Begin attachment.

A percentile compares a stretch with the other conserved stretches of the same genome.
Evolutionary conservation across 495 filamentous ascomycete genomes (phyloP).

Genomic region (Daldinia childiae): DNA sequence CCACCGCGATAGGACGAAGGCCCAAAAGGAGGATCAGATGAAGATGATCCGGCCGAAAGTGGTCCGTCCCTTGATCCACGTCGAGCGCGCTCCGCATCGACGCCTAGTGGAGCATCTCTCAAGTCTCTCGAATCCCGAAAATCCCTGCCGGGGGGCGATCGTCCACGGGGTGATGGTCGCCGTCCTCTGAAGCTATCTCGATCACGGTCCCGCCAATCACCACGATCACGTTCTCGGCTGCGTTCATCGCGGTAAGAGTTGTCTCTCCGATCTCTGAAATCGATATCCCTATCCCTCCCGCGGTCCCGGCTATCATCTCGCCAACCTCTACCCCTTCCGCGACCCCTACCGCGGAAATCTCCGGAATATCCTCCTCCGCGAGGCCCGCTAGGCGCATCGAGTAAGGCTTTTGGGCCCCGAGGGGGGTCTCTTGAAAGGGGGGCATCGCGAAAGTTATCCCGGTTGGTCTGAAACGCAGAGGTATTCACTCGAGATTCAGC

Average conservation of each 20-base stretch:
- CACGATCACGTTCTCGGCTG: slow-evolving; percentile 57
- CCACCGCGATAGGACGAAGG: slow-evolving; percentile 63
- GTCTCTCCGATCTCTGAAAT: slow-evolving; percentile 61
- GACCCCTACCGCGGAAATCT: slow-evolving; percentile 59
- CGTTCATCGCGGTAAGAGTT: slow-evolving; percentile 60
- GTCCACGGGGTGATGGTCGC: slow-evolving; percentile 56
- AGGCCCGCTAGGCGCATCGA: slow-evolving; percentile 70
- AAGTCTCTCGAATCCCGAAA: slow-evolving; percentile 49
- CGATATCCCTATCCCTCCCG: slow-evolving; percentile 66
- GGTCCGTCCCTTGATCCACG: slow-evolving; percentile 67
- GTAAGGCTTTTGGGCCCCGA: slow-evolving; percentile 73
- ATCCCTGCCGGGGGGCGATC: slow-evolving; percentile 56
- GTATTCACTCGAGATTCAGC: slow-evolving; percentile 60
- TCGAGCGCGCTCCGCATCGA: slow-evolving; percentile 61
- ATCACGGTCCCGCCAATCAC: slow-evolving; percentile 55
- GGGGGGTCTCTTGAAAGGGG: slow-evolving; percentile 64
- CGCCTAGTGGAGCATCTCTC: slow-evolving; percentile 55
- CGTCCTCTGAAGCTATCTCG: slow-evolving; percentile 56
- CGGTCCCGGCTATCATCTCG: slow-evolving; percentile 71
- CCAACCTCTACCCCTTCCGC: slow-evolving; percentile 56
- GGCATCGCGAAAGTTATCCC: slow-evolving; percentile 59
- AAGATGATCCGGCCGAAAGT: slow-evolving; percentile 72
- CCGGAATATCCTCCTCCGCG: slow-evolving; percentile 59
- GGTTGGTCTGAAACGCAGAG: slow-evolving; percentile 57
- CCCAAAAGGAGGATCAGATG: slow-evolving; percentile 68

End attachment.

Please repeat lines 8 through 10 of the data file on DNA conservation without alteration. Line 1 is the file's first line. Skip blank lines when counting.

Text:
- GACCCCTACCGCGGAAATCT: slow-evolving; percentile 59
- CGTTCATCGCGGTAAGAGTT: slow-evolving; percentile 60
- GTCCACGGGGTGATGGTCGC: slow-evolving; percentile 56